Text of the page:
As the EaGlHiVe notes, we need to give ourselves a weight of 1, or otherwise, Upco implies that we ought to update on our own credence.  Then, if we regard someone as more reliable than us, we give them a weight larger than 1 and if we regard them as less reliable we give them a weight between 0 and 1. 

In the case of the climate science professor, one might assign her a weight of 2, which is equivalent to saying that her credence provides twice as much evidence as someone with the same credence but with weight = 1. If she then reports a 20% credence in “2°C global warming by 2030”, we update on her credence as though she had reported the odds .[6]

This more general version of Upco is useful in other ways. For example, we can use it to discount the credences of two peers, Q and R, if they have come to their credences in A on the basis of evidence sets  and  that are probabilistically dependent conditional on A. For example, if we were certain that one peer R has seen the exact same series of coinflips as another Q, we might not want to update on R’s credence at all after seeing Q’s. We can then assign R an exponent of 0.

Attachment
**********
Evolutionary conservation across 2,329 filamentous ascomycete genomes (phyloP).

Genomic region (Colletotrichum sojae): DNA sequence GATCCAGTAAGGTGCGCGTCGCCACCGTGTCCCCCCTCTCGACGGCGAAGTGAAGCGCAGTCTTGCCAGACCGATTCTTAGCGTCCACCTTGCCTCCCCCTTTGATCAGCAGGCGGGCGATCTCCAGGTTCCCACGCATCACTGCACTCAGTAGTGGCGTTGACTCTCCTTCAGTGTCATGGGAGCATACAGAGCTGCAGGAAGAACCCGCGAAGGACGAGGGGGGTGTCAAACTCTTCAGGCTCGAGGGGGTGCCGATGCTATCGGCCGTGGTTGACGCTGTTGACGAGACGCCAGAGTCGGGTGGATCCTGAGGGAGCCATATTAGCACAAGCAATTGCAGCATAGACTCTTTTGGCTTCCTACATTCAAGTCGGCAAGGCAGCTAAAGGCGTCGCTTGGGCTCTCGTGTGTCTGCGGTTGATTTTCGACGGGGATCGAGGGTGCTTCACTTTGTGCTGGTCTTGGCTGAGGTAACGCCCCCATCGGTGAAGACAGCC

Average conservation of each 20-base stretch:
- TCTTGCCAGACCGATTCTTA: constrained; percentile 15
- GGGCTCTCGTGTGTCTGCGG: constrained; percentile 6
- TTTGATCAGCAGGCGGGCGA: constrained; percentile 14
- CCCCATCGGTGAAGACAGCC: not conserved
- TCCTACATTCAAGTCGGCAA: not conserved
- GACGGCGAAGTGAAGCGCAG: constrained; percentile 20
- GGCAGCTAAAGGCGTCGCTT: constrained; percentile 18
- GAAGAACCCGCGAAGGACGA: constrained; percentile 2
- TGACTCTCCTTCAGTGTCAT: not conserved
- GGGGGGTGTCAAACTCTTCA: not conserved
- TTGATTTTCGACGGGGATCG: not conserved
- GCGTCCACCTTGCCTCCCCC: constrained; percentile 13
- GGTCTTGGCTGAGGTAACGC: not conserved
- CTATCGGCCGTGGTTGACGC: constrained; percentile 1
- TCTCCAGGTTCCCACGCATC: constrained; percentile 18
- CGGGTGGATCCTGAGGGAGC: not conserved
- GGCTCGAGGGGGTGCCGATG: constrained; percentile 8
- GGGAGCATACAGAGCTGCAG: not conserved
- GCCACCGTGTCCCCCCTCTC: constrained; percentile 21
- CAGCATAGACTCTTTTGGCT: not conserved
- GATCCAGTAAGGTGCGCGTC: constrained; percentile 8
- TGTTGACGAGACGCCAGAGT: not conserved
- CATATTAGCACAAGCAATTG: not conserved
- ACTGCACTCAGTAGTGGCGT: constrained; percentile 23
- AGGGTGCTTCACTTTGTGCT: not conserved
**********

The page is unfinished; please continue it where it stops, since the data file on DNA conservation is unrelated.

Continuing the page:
A general account of how we ought to assign these weights seems to await further research.

Properties of Upco

To sum up, here are the most important properties of Upco:

  • Using Upco mimics Bayesian updating for an agent P and some proposition A if P has a likelihood function for another agent Q that is proportional to Q’s credence in A. This is sufficient but perhaps not necessary for Upco to mimic Bayesian updating.
  • Upco is commutative in two ways.
    • It is commutative with Bayesian updating itself. That is, it does not matter for an agent's subsequent credence whether they first update on the credences of some other agent(s) using Upco, and then on some other evidence E in the normal Bayesian way, or vice versa; Upco is simply not sensitive to the order.